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              I used Endnote all through grad school, and for the most part it worked well as described by others in this thread. However, there were many new versions released and they weren't always seamless from one to the other, particularly across platforms (MAC - PC). I use a web-based application now with all of the features of Endnote, but without the headaches. RefWorks is available at my institution, and has been great. Multiple users can access libraries online, you can store pdf's there, as well as easily import Pubmed refs and create bibliographies. The interface isn't as pretty as Endnotes, but it is much more convenient.

              When using EndNote with a manuscript that is to be shared with coauthors or colleagues, I always recommend sending a document where the "remove citations" has been performed, with all citations delimited by special characters. This ensures compatibility between versions of EndNote software and between operating system platforms (Mac OSX, Windows XP or Vista, and Linux).

              Also remember that the "remove field codes" has to be performed before submission to most journals.
               

              czarrar

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                so Mac Users- i just got a mac and need a reference manager of sorts to start the dissertation work. Is "Papers" what everyone uses or are there other options? I'm new to this, so any suggestions are welcomed. Thanks!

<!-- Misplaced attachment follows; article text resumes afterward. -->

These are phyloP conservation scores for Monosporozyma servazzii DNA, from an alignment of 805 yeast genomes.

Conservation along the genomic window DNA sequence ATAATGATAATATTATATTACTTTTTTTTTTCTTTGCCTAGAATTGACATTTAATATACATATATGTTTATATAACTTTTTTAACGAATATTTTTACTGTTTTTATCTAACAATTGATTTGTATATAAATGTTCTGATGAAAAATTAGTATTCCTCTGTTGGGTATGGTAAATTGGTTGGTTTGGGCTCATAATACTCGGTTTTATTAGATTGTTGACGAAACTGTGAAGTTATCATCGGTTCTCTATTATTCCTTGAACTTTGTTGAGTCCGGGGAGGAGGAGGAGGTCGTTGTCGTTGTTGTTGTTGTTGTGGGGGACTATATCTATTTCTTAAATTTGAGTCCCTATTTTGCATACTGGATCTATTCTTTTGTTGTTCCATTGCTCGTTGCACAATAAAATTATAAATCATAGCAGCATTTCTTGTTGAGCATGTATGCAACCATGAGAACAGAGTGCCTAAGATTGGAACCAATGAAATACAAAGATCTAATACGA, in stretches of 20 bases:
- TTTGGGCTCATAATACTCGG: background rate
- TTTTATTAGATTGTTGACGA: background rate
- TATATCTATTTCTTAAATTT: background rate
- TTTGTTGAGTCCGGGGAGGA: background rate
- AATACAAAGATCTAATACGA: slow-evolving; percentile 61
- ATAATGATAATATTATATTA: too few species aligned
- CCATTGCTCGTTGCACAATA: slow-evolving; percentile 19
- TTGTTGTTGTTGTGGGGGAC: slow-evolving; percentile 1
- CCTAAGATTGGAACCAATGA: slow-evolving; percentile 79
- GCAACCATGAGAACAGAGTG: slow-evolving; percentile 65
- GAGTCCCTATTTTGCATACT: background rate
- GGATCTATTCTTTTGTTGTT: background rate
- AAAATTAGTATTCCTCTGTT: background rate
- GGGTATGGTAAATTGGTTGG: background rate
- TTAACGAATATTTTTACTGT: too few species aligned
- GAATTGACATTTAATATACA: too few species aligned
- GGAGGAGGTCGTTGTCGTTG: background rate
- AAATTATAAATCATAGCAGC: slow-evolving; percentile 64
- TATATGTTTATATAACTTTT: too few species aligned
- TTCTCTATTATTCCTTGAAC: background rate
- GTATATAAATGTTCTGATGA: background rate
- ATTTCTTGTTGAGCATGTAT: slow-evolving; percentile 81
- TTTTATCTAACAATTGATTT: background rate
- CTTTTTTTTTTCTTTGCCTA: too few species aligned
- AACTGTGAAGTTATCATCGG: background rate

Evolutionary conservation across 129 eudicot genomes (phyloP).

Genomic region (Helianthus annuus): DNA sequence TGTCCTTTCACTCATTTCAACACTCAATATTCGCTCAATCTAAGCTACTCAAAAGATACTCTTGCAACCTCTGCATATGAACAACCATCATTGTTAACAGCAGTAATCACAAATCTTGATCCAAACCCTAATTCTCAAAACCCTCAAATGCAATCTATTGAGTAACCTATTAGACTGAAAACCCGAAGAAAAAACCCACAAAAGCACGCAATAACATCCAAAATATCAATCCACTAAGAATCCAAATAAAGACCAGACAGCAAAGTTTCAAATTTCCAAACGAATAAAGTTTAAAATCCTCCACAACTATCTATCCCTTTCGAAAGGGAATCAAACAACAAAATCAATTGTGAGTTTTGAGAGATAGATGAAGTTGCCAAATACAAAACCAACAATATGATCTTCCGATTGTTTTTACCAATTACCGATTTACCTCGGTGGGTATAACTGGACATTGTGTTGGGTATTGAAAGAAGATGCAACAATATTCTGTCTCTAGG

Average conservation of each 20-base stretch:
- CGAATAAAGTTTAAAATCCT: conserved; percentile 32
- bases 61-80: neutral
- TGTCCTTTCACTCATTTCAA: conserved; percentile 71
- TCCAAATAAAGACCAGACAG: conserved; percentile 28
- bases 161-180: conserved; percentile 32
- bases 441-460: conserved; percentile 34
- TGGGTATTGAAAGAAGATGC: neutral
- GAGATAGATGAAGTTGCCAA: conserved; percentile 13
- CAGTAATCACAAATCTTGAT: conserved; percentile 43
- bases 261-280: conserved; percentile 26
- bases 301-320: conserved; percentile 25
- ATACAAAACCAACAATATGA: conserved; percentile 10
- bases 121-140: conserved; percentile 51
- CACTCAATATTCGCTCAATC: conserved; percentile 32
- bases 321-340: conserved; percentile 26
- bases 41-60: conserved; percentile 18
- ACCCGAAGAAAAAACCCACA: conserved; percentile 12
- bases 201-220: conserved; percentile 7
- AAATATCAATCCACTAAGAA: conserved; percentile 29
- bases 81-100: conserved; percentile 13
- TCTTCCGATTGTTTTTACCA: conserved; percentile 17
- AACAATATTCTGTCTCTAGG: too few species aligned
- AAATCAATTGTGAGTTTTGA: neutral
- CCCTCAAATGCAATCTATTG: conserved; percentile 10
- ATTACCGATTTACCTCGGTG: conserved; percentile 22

I just started using papers and it is excellent. However, it is still new and there are some features that are not well developed (e.g. creating bibliographies) and there are several bugs. Taking that into account with the fact that I think the developers intended it to be used along with more heavy duty citation software, I would recommend using papers in conjunction with endnote. Alternatives to endnote on the mac include sente, bookends, and bibdesk.

                Cheers
                 
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                Martin1982

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                  Hey, my university subscribes to Endnote. It is not bad, though it will take some time for you to learn how to use. Recently, someone introduced WizFolio in my school too. I think it is pretty good. You can sign up for a free account and give it a try.
                   

                  PBandJ

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                    Anyone use Mendeley?
                    Fozzy,
                    I've bounced around between refworks and mendeley and now I use mendeley almost exclusively. It's great for being able to sync your papers between your computer and your mendeley web account (meaning that you can access any papers from other computers anywhere as long as you have an internet connection). You can add notes and highlights to papers as you read them, you can organize your library nicely, and it's nicely integrated for direct citations in microsoft word if you want.